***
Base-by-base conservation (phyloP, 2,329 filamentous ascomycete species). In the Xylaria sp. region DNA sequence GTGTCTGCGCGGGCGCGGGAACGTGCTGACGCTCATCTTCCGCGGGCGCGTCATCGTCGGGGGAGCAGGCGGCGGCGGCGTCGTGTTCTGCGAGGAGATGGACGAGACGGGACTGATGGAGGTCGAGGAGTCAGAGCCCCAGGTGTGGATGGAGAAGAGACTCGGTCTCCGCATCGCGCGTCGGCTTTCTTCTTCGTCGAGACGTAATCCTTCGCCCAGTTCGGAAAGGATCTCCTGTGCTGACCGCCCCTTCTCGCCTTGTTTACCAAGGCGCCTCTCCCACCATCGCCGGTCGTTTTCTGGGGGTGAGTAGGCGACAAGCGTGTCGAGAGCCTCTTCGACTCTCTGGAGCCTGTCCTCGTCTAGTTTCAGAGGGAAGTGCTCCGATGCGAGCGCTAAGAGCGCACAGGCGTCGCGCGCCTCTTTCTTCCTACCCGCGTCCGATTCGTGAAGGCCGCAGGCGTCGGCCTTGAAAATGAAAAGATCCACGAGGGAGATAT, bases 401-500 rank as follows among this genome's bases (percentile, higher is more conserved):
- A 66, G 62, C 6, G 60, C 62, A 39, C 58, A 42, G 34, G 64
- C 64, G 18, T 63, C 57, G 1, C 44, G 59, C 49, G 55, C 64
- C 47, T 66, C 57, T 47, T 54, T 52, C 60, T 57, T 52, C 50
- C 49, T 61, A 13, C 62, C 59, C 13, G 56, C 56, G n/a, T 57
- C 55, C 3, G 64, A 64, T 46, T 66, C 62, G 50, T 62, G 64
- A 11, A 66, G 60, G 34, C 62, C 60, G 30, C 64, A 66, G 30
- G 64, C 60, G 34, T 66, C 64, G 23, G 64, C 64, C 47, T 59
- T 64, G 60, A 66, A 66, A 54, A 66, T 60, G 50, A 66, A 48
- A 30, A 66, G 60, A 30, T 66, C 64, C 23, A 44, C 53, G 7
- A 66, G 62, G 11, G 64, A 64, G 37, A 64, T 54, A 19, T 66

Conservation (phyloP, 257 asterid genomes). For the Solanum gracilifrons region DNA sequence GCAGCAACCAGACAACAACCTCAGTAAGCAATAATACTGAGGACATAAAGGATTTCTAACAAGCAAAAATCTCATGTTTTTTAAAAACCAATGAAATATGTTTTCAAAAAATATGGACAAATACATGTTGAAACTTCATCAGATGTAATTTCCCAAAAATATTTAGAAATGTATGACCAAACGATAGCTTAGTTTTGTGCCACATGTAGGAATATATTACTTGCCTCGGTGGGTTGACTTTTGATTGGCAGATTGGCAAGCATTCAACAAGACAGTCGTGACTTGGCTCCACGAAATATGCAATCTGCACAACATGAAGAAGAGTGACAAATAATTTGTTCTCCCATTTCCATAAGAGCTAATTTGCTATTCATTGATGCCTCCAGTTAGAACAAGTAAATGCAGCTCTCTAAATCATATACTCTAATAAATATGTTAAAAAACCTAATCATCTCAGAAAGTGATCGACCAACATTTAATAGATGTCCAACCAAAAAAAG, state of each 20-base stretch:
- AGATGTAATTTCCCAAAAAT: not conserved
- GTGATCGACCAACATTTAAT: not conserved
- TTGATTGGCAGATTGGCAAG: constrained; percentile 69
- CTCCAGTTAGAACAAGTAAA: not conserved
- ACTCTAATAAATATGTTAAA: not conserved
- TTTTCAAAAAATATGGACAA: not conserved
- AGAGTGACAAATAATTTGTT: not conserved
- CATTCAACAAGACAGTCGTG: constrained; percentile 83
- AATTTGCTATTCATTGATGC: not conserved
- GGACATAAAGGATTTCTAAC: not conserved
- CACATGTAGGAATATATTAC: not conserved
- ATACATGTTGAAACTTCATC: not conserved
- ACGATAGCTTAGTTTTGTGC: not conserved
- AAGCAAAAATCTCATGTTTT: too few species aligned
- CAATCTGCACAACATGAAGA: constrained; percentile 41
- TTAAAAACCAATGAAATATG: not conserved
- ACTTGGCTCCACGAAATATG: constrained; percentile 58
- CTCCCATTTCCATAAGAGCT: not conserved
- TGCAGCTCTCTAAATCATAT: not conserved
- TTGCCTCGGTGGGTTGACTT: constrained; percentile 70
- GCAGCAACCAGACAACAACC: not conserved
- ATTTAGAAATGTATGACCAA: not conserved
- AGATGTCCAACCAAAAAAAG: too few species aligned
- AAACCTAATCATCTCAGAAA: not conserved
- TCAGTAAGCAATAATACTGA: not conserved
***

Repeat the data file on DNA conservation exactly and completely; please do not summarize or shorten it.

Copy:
Base-by-base conservation (phyloP, 2,329 filamentous ascomycete species). In the Xylaria sp. region DNA sequence GTGTCTGCGCGGGCGCGGGAACGTGCTGACGCTCATCTTCCGCGGGCGCGTCATCGTCGGGGGAGCAGGCGGCGGCGGCGTCGTGTTCTGCGAGGAGATGGACGAGACGGGACTGATGGAGGTCGAGGAGTCAGAGCCCCAGGTGTGGATGGAGAAGAGACTCGGTCTCCGCATCGCGCGTCGGCTTTCTTCTTCGTCGAGACGTAATCCTTCGCCCAGTTCGGAAAGGATCTCCTGTGCTGACCGCCCCTTCTCGCCTTGTTTACCAAGGCGCCTCTCCCACCATCGCCGGTCGTTTTCTGGGGGTGAGTAGGCGACAAGCGTGTCGAGAGCCTCTTCGACTCTCTGGAGCCTGTCCTCGTCTAGTTTCAGAGGGAAGTGCTCCGATGCGAGCGCTAAGAGCGCACAGGCGTCGCGCGCCTCTTTCTTCCTACCCGCGTCCGATTCGTGAAGGCCGCAGGCGTCGGCCTTGAAAATGAAAAGATCCACGAGGGAGATAT, bases 401-500 rank as follows among this genome's bases (percentile, higher is more conserved):
- A 66, G 62, C 6, G 60, C 62, A 39, C 58, A 42, G 34, G 64
- C 64, G 18, T 63, C 57, G 1, C 44, G 59, C 49, G 55, C 64
- C 47, T 66, C 57, T 47, T 54, T 52, C 60, T 57, T 52, C 50
- C 49, T 61, A 13, C 62, C 59, C 13, G 56, C 56, G n/a, T 57
- C 55, C 3, G 64, A 64, T 46, T 66, C 62, G 50, T 62, G 64
- A 11, A 66, G 60, G 34, C 62, C 60, G 30, C 64, A 66, G 30
- G 64, C 60, G 34, T 66, C 64, G 23, G 64, C 64, C 47, T 59
- T 64, G 60, A 66, A 66, A 54, A 66, T 60, G 50, A 66, A 48
- A 30, A 66, G 60, A 30, T 66, C 64, C 23, A 44, C 53, G 7
- A 66, G 62, G 11, G 64, A 64, G 37, A 64, T 54, A 19, T 66

Conservation (phyloP, 257 asterid genomes). For the Solanum gracilifrons region DNA sequence GCAGCAACCAGACAACAACCTCAGTAAGCAATAATACTGAGGACATAAAGGATTTCTAACAAGCAAAAATCTCATGTTTTTTAAAAACCAATGAAATATGTTTTCAAAAAATATGGACAAATACATGTTGAAACTTCATCAGATGTAATTTCCCAAAAATATTTAGAAATGTATGACCAAACGATAGCTTAGTTTTGTGCCACATGTAGGAATATATTACTTGCCTCGGTGGGTTGACTTTTGATTGGCAGATTGGCAAGCATTCAACAAGACAGTCGTGACTTGGCTCCACGAAATATGCAATCTGCACAACATGAAGAAGAGTGACAAATAATTTGTTCTCCCATTTCCATAAGAGCTAATTTGCTATTCATTGATGCCTCCAGTTAGAACAAGTAAATGCAGCTCTCTAAATCATATACTCTAATAAATATGTTAAAAAACCTAATCATCTCAGAAAGTGATCGACCAACATTTAATAGATGTCCAACCAAAAAAAG, state of each 20-base stretch:
- AGATGTAATTTCCCAAAAAT: not conserved
- GTGATCGACCAACATTTAAT: not conserved
- TTGATTGGCAGATTGGCAAG: constrained; percentile 69
- CTCCAGTTAGAACAAGTAAA: not conserved
- ACTCTAATAAATATGTTAAA: not conserved
- TTTTCAAAAAATATGGACAA: not conserved
- AGAGTGACAAATAATTTGTT: not conserved
- CATTCAACAAGACAGTCGTG: constrained; percentile 83
- AATTTGCTATTCATTGATGC: not conserved
- GGACATAAAGGATTTCTAAC: not conserved
- CACATGTAGGAATATATTAC: not conserved
- ATACATGTTGAAACTTCATC: not conserved
- ACGATAGCTTAGTTTTGTGC: not conserved
- AAGCAAAAATCTCATGTTTT: too few species aligned
- CAATCTGCACAACATGAAGA: constrained; percentile 41
- TTAAAAACCAATGAAATATG: not conserved
- ACTTGGCTCCACGAAATATG: constrained; percentile 58
- CTCCCATTTCCATAAGAGCT: not conserved
- TGCAGCTCTCTAAATCATAT: not conserved
- TTGCCTCGGTGGGTTGACTT: constrained; percentile 70
- GCAGCAACCAGACAACAACC: not conserved
- ATTTAGAAATGTATGACCAA: not conserved
- AGATGTCCAACCAAAAAAAG: too few species aligned
- AAACCTAATCATCTCAGAAA: not conserved
- TCAGTAAGCAATAATACTGA: not conserved